Harris County, with Houston as its main city, has a larger population than more than 30 states in the U.S. Houston is second only to Dallas in terms of cars per household in the U.S. as well. Combine these two facts with the never-ending expressways and you have a city in which you have to drive at least 30 minutes to go anywhere. I remember carpooling with a guy once who drove from his house in the Northern part of Houston to Galveston (almost a two-hour journey) starting at 4:30 am. He would leave Galveston in the late afternoon to get home by 6:30 pm. This is not a typical drive in the area but many people I knew (including myself) had long commutes every day. Texas is mostly flat so all you get along your drive are strip malls and gas stations. As a result, greenhouse gases generated on Texas roads account for 0.5 percent of total worldwide carbon dioxide emissions, even as the state accounts for 0.38 percent of the world’s population. The only good thing about roads in Houston are the feeder roads, so if you miss an exit, you can take the next one and turn around.

For anyone more interested in reading about Houston’s infrastructure issues and history, Stephen Klineberg’s book “Prophetic City: Houston on the cusp of change in America” is an excellent read.

An imaginative take on Texas roadways in the Texas Observer: https://www.texasobserver.org/the-road-home/

Politics

Texas is second only to California in terms of residents. As the saying goes, everything is big in Texas. That includes the disregard that politicians have for their constituents. The late great Molly Ivins, one of my favorite Texans of all time, once wrote this about the Texas legislature: “As they say around the Texas Legislature, “If you can’t drink their whiskey, screw their women, take their money, and vote against ’em anyway, you don’t belong in office”. A friend of mine from Lahore once called and asked how Texas treated people. He was intrigued because he had read in the news that a lot of businesses were moving their HQs to Texas. I told him that if you are not a straight, white, Christian man with a small business in the state of Texas, the state government doesn’t care if you live or die.

Texas lags behind on all key indicators of education, healthcare (despite it being so good for doctors), nutrition, and income inequality compared to other big states in the union. There are more uninsured people in the state than anywhere else because Texas politicians refuse to expand Medicaid and impose work requirements on the poorest people. Maternal mortality rates are even lower than the national average. Texas’s power grid is not connected to the national grid, which makes a great advertisement for “doing it all alone” but is a terrible idea in a state so prone to natural disasters. The level of corruption in Texas has been phenomenal over the years, regardless of which party was in power (another one of my all-time favorites, LBJ was an emblem of that). Because of constant gerrymandering, one party has been permanently in power for the last two decades and will be, for the foreseeable future. Even Beto (who has his faults) couldn’t defeat one of the most hated men in the country in Texas. While moving away from a place that has different politics than yours is not always possible or beneficial, I found the political climate to be smothering.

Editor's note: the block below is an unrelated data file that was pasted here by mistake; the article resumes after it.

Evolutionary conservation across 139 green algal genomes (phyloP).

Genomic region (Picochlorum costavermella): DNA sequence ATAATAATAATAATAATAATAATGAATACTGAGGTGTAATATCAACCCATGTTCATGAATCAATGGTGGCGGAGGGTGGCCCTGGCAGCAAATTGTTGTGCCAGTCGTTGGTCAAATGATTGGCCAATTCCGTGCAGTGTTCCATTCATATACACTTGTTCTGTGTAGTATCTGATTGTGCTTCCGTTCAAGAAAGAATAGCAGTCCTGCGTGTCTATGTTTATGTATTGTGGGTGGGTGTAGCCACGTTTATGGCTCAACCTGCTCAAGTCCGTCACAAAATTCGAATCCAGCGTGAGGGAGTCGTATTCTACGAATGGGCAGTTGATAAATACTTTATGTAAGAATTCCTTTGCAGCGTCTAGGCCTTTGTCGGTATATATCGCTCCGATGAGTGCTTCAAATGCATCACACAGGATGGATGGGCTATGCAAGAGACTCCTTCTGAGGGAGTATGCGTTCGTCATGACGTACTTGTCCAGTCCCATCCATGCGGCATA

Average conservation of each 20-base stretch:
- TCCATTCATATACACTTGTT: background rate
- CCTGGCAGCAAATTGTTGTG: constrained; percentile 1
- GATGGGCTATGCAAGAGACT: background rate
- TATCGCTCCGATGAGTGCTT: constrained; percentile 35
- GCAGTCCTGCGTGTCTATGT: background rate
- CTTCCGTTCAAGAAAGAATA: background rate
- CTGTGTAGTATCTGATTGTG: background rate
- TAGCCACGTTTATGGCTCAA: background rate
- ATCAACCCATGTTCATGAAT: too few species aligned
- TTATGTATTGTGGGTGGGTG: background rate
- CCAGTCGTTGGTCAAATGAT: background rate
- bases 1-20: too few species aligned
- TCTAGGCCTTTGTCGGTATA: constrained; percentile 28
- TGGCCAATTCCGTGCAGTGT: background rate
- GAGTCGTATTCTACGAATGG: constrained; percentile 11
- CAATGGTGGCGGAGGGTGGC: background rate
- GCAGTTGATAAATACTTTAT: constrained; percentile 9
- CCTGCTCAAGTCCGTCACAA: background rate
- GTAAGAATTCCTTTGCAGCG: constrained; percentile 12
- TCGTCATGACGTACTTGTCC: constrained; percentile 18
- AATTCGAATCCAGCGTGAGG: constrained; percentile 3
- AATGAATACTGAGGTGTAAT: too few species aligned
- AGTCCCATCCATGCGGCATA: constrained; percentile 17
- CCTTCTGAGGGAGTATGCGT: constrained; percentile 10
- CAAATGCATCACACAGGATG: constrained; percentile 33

I could live with the monster trucks with “Infowars” stickers at our local grocery stores or people I played pickleball with wearing NRA shirts or our one-time neigAbdulhbors who stopped interacting with us as soon as they saw the color of my skin but I couldn’t live with S.B. 8 (the vigilante law) or the Billboards along highways congratulating Texas with a picture of multiple babies as soon as Roe was repealed or when a bigwig in TMA boasted about hosting Greg Abbot at their house for a fundraiser.

For a good review of Texas’s political history and impending future, Lawrence Wright’s “God Save Texas: A journey into the soul of the lone star state” is highly recommended.

Will I ever go back to Texas?

I have been asked this question by friends and acquaintances many times since I decided to leave. As of now, my answer is a firm “No”. I may visit occasionally for a conference or to visit my residency program but I don’t see why I would want to live in Texas if I have the choice. My life was changed completely while I was there and I am thankful for many things that happened when I was there, friends that I made and spent time with, meals that I cherished but also, heartbreak and forgettable memories.

P.S: The astronauts originally said: Houston we have had a problem.

 

Brown Pundits